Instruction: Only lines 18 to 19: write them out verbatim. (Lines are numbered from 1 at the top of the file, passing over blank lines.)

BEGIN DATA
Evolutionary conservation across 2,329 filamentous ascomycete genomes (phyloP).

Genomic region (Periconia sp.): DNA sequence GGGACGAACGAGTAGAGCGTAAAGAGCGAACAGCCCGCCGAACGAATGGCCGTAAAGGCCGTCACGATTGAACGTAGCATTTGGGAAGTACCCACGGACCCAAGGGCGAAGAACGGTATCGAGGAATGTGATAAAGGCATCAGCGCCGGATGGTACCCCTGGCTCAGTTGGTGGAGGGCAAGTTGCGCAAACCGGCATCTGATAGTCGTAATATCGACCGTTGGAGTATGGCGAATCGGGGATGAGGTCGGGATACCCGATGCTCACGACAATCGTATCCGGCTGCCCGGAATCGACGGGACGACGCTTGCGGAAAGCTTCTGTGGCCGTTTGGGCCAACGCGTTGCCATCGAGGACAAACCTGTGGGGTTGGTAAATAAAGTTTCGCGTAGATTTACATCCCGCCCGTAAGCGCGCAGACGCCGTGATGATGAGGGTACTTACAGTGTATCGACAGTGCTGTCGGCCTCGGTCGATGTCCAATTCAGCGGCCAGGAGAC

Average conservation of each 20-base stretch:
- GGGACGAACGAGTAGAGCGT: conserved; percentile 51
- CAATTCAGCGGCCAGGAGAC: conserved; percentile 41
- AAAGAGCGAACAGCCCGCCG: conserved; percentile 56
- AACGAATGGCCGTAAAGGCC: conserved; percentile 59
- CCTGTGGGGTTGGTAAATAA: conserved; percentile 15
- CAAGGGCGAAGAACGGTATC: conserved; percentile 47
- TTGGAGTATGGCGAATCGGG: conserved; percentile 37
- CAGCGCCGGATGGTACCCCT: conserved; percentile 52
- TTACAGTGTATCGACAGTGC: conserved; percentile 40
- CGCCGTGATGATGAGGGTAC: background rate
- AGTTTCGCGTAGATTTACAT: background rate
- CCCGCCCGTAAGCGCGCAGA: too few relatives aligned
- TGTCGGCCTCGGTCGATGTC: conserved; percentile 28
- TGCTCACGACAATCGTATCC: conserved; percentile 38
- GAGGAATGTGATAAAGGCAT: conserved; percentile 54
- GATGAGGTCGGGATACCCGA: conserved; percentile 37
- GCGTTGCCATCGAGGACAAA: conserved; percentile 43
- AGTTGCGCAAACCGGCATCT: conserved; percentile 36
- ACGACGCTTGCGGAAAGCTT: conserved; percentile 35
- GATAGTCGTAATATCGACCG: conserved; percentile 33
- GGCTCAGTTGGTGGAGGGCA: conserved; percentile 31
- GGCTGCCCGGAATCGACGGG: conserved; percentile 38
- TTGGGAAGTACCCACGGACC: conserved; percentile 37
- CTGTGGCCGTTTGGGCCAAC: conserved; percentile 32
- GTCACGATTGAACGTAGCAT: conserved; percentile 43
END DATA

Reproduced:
- GAGGAATGTGATAAAGGCAT: conserved; percentile 54
- GATGAGGTCGGGATACCCGA: conserved; percentile 37